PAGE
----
Innovation & Imitation - The JioMeet Saga
On 30th April, Reliance Jio posted its quarterly report and announced that it will be launching a video-calling platform. In the short two months that have passed since a lot has transpired - India has banned 59 Chinese apps amid border tensions, lockdowns have been extended and retracted, and Reliance Jio has managed to launch Zoom’s identical twin - JioMeet.
Early screenshots ruffled a few feathers, with several screens being an exact rip-off of Zoom. The fact that even the copyrights page was copied is pure, unadulterated irony. Jio is now slowly changing some UI components. For example, the home screen icons have gotten a fresh new look, but that is besides the point. The point is what Reliance has done right and who it has wronged.
Being at the right place at the right time
Two key factors have gone into setting the perfect stage for JioMeet’s entry. First, with people stuck indoors around the world, video calling has grown by leaps and bounds. In April 2020, Zoom had more than 300 million daily meeting participants, up from 10 million daily meeting participants in December 2019. Microsoft and several big firms have rushed to create scalable video platforms to grab a piece of this exponentially growing pie.
Second, skirmishes with China have led to a further surge in nationalism. The app-ban not only created a giant hole waiting to be filled but enabled a shift in preferences to made-in-India riding on the Atmanirbhar campaign.
R̶e̶i̶n̶v̶e̶n̶t̶i̶n̶g̶ Stealing the wheel
It is hard to fathom that Reliance could have been resource crunched for not coming up with an original design - Jio Platforms alone has raised $15.2 billion in the last three months - more than what all of India’s tech startups combined raised last year.
A more palatable explanation is an intentional strategy. Take a look at Jio chat (which is an imitation of WhatsApp with identical color palettes and home screen design) and you can probably see the pattern. Being a look-alike helps easier migration of users to its mega-platform, and if Jio has to succeed at being the WeChat of India with an all-in-one ecosystem of data, apps, and devices, it will continue to absorb users from other highly sticky platforms through products with a similar look and feel.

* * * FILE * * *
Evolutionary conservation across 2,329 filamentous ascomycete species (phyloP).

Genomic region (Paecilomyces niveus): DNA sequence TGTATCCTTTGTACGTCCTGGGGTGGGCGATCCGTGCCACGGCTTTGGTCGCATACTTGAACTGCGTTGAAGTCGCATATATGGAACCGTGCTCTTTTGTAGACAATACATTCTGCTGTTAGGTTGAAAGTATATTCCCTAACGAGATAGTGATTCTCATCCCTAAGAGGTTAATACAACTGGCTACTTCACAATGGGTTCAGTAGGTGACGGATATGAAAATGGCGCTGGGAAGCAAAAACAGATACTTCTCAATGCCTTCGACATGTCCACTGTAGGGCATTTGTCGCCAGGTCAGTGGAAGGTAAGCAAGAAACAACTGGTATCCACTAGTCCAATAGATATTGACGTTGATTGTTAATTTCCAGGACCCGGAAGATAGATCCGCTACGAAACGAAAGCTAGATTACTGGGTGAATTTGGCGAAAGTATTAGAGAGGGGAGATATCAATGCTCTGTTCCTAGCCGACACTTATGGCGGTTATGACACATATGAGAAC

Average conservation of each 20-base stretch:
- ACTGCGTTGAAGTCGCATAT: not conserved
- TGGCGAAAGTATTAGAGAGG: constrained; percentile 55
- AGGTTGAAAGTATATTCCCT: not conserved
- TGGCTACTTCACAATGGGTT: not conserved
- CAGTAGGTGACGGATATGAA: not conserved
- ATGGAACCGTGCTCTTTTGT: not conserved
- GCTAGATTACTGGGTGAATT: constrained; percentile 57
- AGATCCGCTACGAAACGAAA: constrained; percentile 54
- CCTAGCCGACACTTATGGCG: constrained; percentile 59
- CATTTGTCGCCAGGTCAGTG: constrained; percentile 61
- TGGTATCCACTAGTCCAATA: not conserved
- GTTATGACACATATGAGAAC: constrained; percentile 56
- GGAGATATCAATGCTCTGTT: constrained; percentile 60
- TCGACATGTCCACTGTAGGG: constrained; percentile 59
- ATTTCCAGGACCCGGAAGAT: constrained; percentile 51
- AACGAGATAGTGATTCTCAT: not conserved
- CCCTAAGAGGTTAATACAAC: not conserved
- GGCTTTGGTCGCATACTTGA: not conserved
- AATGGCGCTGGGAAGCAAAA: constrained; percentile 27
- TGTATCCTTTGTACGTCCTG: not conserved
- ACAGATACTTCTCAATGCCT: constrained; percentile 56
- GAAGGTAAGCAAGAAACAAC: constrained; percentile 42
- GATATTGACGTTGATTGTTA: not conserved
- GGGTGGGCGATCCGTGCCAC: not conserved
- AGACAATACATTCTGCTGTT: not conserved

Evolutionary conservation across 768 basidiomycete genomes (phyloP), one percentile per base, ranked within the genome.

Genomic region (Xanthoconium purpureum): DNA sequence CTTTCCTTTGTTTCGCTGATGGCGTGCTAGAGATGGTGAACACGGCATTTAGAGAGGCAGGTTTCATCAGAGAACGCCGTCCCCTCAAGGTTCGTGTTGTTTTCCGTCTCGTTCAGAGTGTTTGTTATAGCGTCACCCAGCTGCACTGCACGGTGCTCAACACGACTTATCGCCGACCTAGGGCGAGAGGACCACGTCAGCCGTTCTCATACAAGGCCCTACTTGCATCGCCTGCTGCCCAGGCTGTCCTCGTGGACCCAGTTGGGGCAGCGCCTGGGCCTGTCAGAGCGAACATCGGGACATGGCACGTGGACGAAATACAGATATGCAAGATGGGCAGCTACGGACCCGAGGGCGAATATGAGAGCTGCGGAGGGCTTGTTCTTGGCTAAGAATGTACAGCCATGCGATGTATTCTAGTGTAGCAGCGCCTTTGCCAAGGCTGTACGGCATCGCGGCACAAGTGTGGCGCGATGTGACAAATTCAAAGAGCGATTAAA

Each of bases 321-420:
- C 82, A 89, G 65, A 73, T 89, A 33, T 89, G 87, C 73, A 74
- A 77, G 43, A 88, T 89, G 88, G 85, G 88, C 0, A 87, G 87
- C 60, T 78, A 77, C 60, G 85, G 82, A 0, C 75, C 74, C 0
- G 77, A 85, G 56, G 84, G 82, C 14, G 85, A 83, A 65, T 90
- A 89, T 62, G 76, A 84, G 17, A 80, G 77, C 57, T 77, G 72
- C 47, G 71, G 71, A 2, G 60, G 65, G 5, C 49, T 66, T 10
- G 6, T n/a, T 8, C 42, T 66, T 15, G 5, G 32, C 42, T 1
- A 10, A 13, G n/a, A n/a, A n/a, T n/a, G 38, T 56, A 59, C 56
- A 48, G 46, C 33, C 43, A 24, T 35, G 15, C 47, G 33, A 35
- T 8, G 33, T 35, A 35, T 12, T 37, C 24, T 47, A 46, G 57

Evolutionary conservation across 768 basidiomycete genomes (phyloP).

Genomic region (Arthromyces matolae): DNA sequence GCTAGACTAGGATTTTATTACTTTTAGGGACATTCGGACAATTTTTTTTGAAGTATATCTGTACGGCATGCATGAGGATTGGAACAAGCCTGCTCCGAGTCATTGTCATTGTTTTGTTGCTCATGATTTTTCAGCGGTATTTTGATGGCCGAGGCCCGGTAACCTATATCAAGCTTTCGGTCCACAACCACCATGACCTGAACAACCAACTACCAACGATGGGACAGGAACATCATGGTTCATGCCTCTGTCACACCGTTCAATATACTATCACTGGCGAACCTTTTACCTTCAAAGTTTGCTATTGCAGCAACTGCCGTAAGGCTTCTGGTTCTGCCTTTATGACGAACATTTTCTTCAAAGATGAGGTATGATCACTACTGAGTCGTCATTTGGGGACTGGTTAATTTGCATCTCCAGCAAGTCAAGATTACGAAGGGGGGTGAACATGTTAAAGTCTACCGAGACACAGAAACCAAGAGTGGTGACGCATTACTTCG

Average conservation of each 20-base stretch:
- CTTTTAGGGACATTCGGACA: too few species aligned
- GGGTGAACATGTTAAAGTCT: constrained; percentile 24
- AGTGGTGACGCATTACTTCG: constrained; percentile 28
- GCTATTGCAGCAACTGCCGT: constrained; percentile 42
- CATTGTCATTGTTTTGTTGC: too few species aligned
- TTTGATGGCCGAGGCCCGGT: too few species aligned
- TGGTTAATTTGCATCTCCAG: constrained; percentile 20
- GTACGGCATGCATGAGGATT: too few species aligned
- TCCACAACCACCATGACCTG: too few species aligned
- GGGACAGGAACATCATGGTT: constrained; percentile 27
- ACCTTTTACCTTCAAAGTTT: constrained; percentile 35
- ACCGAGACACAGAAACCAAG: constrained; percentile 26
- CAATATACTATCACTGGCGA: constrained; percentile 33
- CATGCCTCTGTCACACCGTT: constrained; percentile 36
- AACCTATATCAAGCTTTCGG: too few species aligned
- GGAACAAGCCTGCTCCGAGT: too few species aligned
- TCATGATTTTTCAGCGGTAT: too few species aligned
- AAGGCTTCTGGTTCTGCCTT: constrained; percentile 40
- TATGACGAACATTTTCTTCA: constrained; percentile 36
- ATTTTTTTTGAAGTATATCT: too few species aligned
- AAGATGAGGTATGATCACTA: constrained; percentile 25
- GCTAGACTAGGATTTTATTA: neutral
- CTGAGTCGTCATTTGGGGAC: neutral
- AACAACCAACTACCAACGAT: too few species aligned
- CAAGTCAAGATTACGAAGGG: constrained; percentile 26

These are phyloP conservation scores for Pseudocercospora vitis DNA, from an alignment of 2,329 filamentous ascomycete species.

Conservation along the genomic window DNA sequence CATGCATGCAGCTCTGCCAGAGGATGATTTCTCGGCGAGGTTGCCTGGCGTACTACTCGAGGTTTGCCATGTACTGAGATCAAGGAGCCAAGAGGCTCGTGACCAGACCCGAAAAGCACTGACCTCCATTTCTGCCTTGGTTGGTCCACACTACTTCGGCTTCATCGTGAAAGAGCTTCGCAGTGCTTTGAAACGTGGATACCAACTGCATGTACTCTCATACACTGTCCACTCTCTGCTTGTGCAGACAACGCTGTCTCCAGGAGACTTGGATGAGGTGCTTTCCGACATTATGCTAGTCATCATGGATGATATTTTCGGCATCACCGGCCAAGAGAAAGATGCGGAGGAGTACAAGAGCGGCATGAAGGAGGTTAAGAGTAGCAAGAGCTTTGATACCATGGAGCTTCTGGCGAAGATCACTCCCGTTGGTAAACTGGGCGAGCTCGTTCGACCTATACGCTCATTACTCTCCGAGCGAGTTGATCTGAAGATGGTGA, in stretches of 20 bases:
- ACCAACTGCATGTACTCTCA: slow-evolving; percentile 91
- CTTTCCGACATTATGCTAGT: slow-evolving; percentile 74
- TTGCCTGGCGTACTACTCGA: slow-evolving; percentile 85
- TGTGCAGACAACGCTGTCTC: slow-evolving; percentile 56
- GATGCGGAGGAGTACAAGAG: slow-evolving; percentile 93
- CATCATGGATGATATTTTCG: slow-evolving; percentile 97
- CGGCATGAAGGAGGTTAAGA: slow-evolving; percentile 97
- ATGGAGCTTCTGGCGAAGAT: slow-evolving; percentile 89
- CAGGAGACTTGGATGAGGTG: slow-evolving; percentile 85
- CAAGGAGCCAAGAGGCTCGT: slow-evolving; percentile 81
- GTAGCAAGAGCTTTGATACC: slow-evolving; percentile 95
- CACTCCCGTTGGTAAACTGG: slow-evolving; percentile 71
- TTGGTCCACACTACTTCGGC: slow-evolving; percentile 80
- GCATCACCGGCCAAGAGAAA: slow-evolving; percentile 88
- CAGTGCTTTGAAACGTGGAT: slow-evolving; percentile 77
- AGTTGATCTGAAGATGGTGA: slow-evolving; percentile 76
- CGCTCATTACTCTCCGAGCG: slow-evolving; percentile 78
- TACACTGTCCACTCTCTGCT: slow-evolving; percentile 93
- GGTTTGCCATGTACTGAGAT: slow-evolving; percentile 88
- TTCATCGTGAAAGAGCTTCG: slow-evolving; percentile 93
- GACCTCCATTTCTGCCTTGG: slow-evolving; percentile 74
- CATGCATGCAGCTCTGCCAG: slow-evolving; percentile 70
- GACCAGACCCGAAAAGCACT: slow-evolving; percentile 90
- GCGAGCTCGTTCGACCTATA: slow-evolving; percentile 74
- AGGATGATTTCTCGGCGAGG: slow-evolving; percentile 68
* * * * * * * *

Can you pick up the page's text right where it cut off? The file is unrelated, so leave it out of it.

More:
What does this mean for Zoom
Zoom has limited avenues to look for justice. Google and Apple could possibly play an arbitrator, having a history of taking down apps from their stores on grounds of plagiarised design.
But in all likelihood, Zoom will not be fazed. An inordinate proportion of Zoom’s revenues comes from enterprise (more difficult to migrate than individuals due to longer duration of contracts and entrenched hardware and software integrations) and the company has limited exposure to India (19% of 2020 revenues came from APAC and EMEA combined). Moreover, Zoom has had to deal with the doubling of infrastructure costs owing to the disproportionate increase of users on free plans, so there is little reason for it to fight for more of these in India. This probably explains why Zoom did not lift the 40-minute duration limit in India even as it did so in several other countries.
Who bears the brunt
When the biggest company with all its financial and technological might resort to plagiarism, it unleashes harm to an entire industry. First, it gives the Indian tech industry bad rep internationally - this translates to lower trust in our R&D capabilities and makes it harder to secure foreign funding and customers. Second, by setting such precedent, it encourages smaller players to do the same, thus stifling innovation in small companies and eroding their chances of success. Some firms might even be forced to cut R&D and design budgets in order to compete.
There are also some externalities for consumers, especially during a recession when smaller, less efficient firms get weeded out and firm exit leads to growing enterprise size. In one potential scenario, we can expect a prolonged boycott and ban of tech with external ties and look forward to an onslaught of home-grown monopolistic copies - much like how Baidu and WeChat played out in China.
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About the Author: The post is written by our EZPP Partner Monika Chaudhary with relevant edits from our editorial team. Monika is a graduate from IIM Calcutta and has worked with Uber.
Disclaimer: All views expressed in the post are personal, and not related to any organization to which the writer belongs.